I WAS SENT A FREE COPY OF THIS BOOK FROM THE PUBLISHERS IN EXCHANGE FOR A FAIR REVIEW
‘Max bit his knuckle, aware of the gloved hanged hanging above his head. It disappeared momentarily before returning to linger once more.’
Set in the murky backstage world of late Victorian theatreland, The Industry of Human Happiness is about the obsessive characters who dreamed of bringing recorded music to the masses.
Max and his younger cousin Rusty have a vision of launching the gramophone industry from a Covent Garden basement. But a renowned opera singer is brutally murdered in his hotel bed and they are thrust into the underworld of opium dens, brothels and extortion.
Ghosts from the past and a contested inheritance turn the cousins against each other, and they go head-to-head to launch rival talking machines. With Max’s sweetheart, the ambitious singer Delilah Green, caught in the middle, the pair battle rival manufacturers, London theatre owners and, ultimately, each other, for their very futures.
What I thought:
I loved the fact that the industry in question is music and the recording of it. I’d never thought of music like that but it is definitely an industry that brings happiness. It is hard to deny that the creation of gramophones would have been one that brought plenty of people happiness and excitement in the ability to have music in their own homes. Now people can carry days worth of music in their pocket and don’t think much of it. But I remember being excited to have a CD player for the first time and saving up for about a year to buy myself an ipod. It’s not something I think of very often but it would have been an industry to bring people happiness, this was ground breaking technology. And the description of the gramophones vs the phonograph and how they work is really well done. You can see the passion that Max has for the gramophone and how he rates it above the phonograph due to the quality of the music, as well as his passion for music in general. Max is desperate to not just record and sell music but to record high quality music from all cultures and bring the world to peoples houses. He’s not going for quantity and the general public but he is going for quality and can be a bit of a snob about it. As far as he’s concerned his ‘pearls’ will sell because people will be able to tell it is the best of music. He scorns his cousin Rusty’s idea of going for the masses and recording tavern and folk music. In comparison to Max, Rusty doesn’t care about the music at all. That’s not where his passion lies and he could hardly care less about how the songs sound or how ‘high cultured’ they are. For him it’s all about the technology and the engineering. Rusty’s view is all about the bottom line and how much money they can make, why travel the world to record something that no one knows when you could just pull someone off the street and record them instead? The two cousin’s different points of view on how the industry works causes a nice friction between them.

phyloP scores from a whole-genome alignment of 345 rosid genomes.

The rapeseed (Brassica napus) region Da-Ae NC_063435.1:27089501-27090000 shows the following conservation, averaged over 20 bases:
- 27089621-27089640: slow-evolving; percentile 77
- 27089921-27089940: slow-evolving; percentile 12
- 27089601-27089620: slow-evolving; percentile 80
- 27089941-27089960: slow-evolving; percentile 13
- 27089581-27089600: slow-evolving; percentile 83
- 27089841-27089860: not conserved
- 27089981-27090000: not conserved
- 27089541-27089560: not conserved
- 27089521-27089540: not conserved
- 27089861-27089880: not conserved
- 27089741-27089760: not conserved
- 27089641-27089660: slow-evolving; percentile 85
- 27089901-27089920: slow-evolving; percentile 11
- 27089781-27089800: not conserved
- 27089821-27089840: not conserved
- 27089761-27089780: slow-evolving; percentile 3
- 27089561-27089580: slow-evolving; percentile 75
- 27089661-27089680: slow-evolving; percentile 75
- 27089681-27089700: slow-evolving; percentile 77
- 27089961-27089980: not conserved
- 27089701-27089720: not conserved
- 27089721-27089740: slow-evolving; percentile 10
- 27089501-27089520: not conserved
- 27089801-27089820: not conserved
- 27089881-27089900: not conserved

I found Part 1 quite slow moving but that was because a lot of it was character and world building. Personally I feel like less world building is needed. But that is probably because I have a strong understanding of Victorian London due to the British education system constantly teaching it and the BBC regularly doing period dramas. The character building is really good though and with the murder happening at the end of part 1 the whole thing starts speeding up. I worked out who the murderer was about ¾ of the way through although I wasn’t certain. (End of part 4). I didn’t enjoy having to put the bookmark back in and go back to the office at that point, it had completely sped up and the different plotlines were coming together and I had to stop. WHY? (well I know why but the timing still sucks. Just as I’m busy putting the pieces together my alarm goes off to tell me to leave the park and go back to work.) Extra side note; for the record getting out of the office and lying down and reading is the best way to spend lunch. I get plenty of time to return to the world of my book and escape from work. It allows me to de-stress and means that when I return to work it feels like a fresh start. Days spent inside in canteen when it’s raining is not the same and doesn’t feel like I have a real break.